Auto-Signature Revisited

auto signature

Image by Andrew Martin on Pixabay

If you’ve ever had a business email account, it’s likely that you’ve used an auto-signature. People set up an auto-signature so that every time they type an email, the system inserts the text they have established as their “signature” at the end of each email. Typically, you would want your full name, your title, the company name, the best phone number to reach you,  your company’s website URL, and your email address.

The last company I worked for was extremely strict about the auto-signature for its employees. We were instructed in EXACTLY what to say, what font to use, and the font size for each line. The auto-signature had to be in the specific order that the corporate office dictated. We were not permitted to add any inspirational sayings or photos.

It was truly a one-size-fits-all signature. Corporate gave a deadline for when the new look needed to be in place. Those who did not comply were called to the principal’s office (HR).

I remember that among the last holdouts was one of the highest-grossing salespeople at the division. His auto-signature consisted of his name and the other usual stuff, but after his actual title, he added a list of nearly a dozen of his (questionable) achievements.

I really wish that I had kept one of his emails so that I could share it with you. But the list consisted of titles something like this:

1999 Shuffleboard Champion on the Top Sales Cruise

2004 Coach of little league team

2007 Winner of Sales Contest, prize was trip to Paris

2008 Member of winning doubles team in city ping-pong playoff

And so on…

He fought long and hard to keep his unique auto-signature, but in the end, he had to comply. He eventually left the company, and now I’m sitting here wondering if he ever got over being upset.

The topic of auto-signature is fresh on my mind because a few days ago I added one to my text messages. Since I don’t text professionally, 99% of my texts go to family and also to friends that I love as though they are family. So my new signature on my texts is XO and a blue heart emoji. Kiss and Hug and I love you.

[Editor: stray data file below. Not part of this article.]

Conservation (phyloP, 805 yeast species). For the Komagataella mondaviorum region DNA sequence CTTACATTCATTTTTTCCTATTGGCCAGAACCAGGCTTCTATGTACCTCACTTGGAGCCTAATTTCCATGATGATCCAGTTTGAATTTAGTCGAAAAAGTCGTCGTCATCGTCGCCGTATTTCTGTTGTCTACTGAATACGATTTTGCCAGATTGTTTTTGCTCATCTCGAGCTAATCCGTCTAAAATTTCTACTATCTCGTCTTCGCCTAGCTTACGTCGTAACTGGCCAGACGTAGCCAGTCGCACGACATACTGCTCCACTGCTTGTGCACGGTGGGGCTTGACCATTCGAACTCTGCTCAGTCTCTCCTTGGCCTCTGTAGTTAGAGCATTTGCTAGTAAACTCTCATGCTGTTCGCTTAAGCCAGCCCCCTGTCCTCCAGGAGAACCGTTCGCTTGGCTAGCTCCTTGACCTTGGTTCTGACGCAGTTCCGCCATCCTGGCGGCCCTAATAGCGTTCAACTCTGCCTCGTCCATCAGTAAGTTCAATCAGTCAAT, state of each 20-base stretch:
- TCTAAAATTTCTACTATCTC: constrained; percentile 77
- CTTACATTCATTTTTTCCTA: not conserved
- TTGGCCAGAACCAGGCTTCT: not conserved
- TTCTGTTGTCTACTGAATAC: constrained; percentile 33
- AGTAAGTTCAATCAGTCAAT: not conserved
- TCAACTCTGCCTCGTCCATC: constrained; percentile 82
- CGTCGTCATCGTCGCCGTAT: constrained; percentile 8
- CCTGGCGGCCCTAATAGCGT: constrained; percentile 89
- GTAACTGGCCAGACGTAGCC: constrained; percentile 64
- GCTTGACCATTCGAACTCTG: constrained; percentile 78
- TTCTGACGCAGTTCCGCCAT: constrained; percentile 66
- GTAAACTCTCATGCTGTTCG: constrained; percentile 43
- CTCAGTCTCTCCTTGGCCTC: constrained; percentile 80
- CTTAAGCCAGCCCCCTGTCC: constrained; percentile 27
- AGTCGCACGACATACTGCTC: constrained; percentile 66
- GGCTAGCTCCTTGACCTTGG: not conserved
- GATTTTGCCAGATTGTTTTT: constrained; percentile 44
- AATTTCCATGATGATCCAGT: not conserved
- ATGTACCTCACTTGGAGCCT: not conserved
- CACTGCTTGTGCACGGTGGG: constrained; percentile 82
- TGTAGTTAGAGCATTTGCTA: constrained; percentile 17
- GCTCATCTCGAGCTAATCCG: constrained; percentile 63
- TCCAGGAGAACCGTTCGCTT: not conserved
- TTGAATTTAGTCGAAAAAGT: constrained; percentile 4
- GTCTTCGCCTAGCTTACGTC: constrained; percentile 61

In case you’re unaware, the text signature doesn’t populate until you send the text. So it’s not like you start to compose a text and there waiting for you is your signature. Nope.

When I was applying for a car loan at the local community credit union yesterday, one of the questions that took me by surprise was: Can you provide the name and phone number of a personal reference?

My first thought was, Wow, how quaint and how sweet. I haven’t heard that question for a while. And my second thought was, Just whom should I name? My priest is on sabbatical, so I provided contact information for Randolph, the assistant priest. Just to be polite, I texted him as a heads-up in case they contacted him.

I hit send too quickly just as I realized that auto-correct had changed a word. Ready to send a correcting text, I saw that XO blue heart emoji was there at the bottom of my message. So I typed an I’m really embarrassed text, explaining about the 99% family reasoning.

Randolph’s response was classic for him—“Happy to be a reference, Happy to be included.”

I was all set to remove my new text signature so that this didn’t happen again. Like when I respond to a text from a landscaper who texted that he’s running late for our appointment. Or people for whom I dog sit very occasionally. Or an old boss who prefers texting to email.

Then I thought, but what if everyone who gets my XO blue heart emoji feels the same reaction as Randolph did: “Happy to be included in the group of people you love.”

And the world needs more kisses, hugs, and I love you messages. So for now, it’s staying put. If someone ends up thinking I’m a kook, who cares?

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Good advice for creating an email auto-signature

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